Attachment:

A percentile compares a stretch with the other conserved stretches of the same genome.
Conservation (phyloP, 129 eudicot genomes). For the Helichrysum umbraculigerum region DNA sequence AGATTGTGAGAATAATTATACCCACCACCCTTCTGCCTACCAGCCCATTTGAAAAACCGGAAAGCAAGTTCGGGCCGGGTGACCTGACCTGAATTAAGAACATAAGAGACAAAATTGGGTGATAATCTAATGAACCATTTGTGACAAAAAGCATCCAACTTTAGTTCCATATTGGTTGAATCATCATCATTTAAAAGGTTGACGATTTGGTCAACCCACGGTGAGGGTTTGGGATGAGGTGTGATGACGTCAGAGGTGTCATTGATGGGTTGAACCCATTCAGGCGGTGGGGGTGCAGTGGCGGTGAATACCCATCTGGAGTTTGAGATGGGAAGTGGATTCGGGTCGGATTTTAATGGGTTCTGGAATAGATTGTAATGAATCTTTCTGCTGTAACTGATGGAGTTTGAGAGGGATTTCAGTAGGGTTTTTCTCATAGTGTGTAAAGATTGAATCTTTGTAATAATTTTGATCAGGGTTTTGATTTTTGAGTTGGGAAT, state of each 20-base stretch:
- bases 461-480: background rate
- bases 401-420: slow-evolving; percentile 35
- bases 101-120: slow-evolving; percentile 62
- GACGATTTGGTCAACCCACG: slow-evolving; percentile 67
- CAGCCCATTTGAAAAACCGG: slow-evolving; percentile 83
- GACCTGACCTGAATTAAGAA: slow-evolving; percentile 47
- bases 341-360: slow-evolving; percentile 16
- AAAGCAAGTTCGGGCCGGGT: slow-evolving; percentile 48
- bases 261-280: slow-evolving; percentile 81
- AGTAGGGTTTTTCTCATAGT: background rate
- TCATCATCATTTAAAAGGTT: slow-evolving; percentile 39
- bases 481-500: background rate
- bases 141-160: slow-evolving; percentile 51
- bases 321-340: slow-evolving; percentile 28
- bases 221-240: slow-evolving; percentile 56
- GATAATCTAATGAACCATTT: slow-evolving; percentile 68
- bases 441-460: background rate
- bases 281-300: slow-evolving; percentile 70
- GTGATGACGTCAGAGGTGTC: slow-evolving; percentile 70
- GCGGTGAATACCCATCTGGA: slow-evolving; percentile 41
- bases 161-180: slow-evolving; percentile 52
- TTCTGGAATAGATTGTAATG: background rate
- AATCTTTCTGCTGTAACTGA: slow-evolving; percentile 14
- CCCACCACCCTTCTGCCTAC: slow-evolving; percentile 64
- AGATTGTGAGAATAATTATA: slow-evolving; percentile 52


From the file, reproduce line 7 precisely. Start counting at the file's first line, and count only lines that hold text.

- CAGCCCATTTGAAAAACCGG: slow-evolving; percentile 83